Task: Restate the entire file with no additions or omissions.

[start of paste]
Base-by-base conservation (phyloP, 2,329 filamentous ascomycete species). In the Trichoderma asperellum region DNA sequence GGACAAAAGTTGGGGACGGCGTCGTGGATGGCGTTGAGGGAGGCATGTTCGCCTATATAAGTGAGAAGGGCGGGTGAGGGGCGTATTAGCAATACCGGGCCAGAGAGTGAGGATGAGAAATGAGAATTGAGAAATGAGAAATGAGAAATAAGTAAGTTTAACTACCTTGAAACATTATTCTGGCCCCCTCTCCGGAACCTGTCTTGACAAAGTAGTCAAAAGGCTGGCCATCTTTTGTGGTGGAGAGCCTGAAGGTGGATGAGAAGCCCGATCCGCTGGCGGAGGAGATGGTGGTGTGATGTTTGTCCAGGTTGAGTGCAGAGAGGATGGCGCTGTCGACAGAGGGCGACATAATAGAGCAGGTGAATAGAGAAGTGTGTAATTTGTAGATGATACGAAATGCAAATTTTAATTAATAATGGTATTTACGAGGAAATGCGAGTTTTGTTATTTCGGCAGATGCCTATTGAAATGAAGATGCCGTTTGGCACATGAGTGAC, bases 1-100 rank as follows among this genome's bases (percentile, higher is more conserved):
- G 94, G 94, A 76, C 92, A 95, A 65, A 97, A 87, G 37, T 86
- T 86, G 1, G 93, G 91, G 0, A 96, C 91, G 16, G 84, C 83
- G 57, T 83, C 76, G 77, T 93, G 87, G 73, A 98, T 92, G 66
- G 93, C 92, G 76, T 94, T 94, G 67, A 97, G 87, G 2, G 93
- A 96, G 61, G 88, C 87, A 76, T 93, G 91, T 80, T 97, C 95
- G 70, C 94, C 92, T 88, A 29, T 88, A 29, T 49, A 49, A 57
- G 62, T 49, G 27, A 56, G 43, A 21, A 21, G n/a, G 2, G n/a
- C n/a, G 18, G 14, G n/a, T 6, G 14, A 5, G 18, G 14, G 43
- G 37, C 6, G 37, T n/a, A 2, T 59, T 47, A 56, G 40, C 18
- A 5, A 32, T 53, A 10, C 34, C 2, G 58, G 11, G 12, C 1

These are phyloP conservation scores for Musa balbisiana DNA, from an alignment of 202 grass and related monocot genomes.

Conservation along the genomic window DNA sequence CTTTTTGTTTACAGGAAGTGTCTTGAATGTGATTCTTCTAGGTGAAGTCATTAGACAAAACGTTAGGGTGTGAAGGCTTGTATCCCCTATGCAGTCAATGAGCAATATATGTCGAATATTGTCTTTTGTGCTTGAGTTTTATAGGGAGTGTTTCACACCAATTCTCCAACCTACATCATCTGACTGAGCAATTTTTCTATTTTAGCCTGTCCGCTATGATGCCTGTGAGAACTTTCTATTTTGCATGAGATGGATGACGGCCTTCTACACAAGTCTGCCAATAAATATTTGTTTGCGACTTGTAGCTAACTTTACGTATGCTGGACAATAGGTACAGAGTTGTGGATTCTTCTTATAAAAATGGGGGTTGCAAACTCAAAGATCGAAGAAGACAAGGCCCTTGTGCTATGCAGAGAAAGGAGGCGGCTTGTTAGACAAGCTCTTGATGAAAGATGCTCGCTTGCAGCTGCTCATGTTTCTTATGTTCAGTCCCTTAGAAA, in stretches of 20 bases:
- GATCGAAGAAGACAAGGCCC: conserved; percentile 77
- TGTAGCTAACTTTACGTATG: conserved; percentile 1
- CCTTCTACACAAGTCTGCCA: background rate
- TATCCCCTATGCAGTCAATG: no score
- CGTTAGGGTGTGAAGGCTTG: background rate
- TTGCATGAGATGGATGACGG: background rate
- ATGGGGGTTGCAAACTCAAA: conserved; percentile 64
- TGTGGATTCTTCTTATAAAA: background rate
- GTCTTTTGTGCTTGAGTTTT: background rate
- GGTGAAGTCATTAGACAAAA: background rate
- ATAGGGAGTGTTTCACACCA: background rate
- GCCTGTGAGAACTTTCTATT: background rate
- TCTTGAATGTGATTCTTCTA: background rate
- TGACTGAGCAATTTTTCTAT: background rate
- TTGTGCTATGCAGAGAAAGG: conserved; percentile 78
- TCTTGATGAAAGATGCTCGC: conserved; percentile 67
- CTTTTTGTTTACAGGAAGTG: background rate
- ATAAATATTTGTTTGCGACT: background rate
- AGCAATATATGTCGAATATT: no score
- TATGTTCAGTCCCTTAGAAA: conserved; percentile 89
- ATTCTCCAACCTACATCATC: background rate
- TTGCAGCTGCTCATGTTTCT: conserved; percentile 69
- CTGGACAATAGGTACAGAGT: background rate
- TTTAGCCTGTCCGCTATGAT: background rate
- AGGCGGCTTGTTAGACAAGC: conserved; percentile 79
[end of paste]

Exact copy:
Base-by-base conservation (phyloP, 2,329 filamentous ascomycete species). In the Trichoderma asperellum region DNA sequence GGACAAAAGTTGGGGACGGCGTCGTGGATGGCGTTGAGGGAGGCATGTTCGCCTATATAAGTGAGAAGGGCGGGTGAGGGGCGTATTAGCAATACCGGGCCAGAGAGTGAGGATGAGAAATGAGAATTGAGAAATGAGAAATGAGAAATAAGTAAGTTTAACTACCTTGAAACATTATTCTGGCCCCCTCTCCGGAACCTGTCTTGACAAAGTAGTCAAAAGGCTGGCCATCTTTTGTGGTGGAGAGCCTGAAGGTGGATGAGAAGCCCGATCCGCTGGCGGAGGAGATGGTGGTGTGATGTTTGTCCAGGTTGAGTGCAGAGAGGATGGCGCTGTCGACAGAGGGCGACATAATAGAGCAGGTGAATAGAGAAGTGTGTAATTTGTAGATGATACGAAATGCAAATTTTAATTAATAATGGTATTTACGAGGAAATGCGAGTTTTGTTATTTCGGCAGATGCCTATTGAAATGAAGATGCCGTTTGGCACATGAGTGAC, bases 1-100 rank as follows among this genome's bases (percentile, higher is more conserved):
- G 94, G 94, A 76, C 92, A 95, A 65, A 97, A 87, G 37, T 86
- T 86, G 1, G 93, G 91, G 0, A 96, C 91, G 16, G 84, C 83
- G 57, T 83, C 76, G 77, T 93, G 87, G 73, A 98, T 92, G 66
- G 93, C 92, G 76, T 94, T 94, G 67, A 97, G 87, G 2, G 93
- A 96, G 61, G 88, C 87, A 76, T 93, G 91, T 80, T 97, C 95
- G 70, C 94, C 92, T 88, A 29, T 88, A 29, T 49, A 49, A 57
- G 62, T 49, G 27, A 56, G 43, A 21, A 21, G n/a, G 2, G n/a
- C n/a, G 18, G 14, G n/a, T 6, G 14, A 5, G 18, G 14, G 43
- G 37, C 6, G 37, T n/a, A 2, T 59, T 47, A 56, G 40, C 18
- A 5, A 32, T 53, A 10, C 34, C 2, G 58, G 11, G 12, C 1

These are phyloP conservation scores for Musa balbisiana DNA, from an alignment of 202 grass and related monocot genomes.

Conservation along the genomic window DNA sequence CTTTTTGTTTACAGGAAGTGTCTTGAATGTGATTCTTCTAGGTGAAGTCATTAGACAAAACGTTAGGGTGTGAAGGCTTGTATCCCCTATGCAGTCAATGAGCAATATATGTCGAATATTGTCTTTTGTGCTTGAGTTTTATAGGGAGTGTTTCACACCAATTCTCCAACCTACATCATCTGACTGAGCAATTTTTCTATTTTAGCCTGTCCGCTATGATGCCTGTGAGAACTTTCTATTTTGCATGAGATGGATGACGGCCTTCTACACAAGTCTGCCAATAAATATTTGTTTGCGACTTGTAGCTAACTTTACGTATGCTGGACAATAGGTACAGAGTTGTGGATTCTTCTTATAAAAATGGGGGTTGCAAACTCAAAGATCGAAGAAGACAAGGCCCTTGTGCTATGCAGAGAAAGGAGGCGGCTTGTTAGACAAGCTCTTGATGAAAGATGCTCGCTTGCAGCTGCTCATGTTTCTTATGTTCAGTCCCTTAGAAA, in stretches of 20 bases:
- GATCGAAGAAGACAAGGCCC: conserved; percentile 77
- TGTAGCTAACTTTACGTATG: conserved; percentile 1
- CCTTCTACACAAGTCTGCCA: background rate
- TATCCCCTATGCAGTCAATG: no score
- CGTTAGGGTGTGAAGGCTTG: background rate
- TTGCATGAGATGGATGACGG: background rate
- ATGGGGGTTGCAAACTCAAA: conserved; percentile 64
- TGTGGATTCTTCTTATAAAA: background rate
- GTCTTTTGTGCTTGAGTTTT: background rate
- GGTGAAGTCATTAGACAAAA: background rate
- ATAGGGAGTGTTTCACACCA: background rate
- GCCTGTGAGAACTTTCTATT: background rate
- TCTTGAATGTGATTCTTCTA: background rate
- TGACTGAGCAATTTTTCTAT: background rate
- TTGTGCTATGCAGAGAAAGG: conserved; percentile 78
- TCTTGATGAAAGATGCTCGC: conserved; percentile 67
- CTTTTTGTTTACAGGAAGTG: background rate
- ATAAATATTTGTTTGCGACT: background rate
- AGCAATATATGTCGAATATT: no score
- TATGTTCAGTCCCTTAGAAA: conserved; percentile 89
- ATTCTCCAACCTACATCATC: background rate
- TTGCAGCTGCTCATGTTTCT: conserved; percentile 69
- CTGGACAATAGGTACAGAGT: background rate
- TTTAGCCTGTCCGCTATGAT: background rate
- AGGCGGCTTGTTAGACAAGC: conserved; percentile 79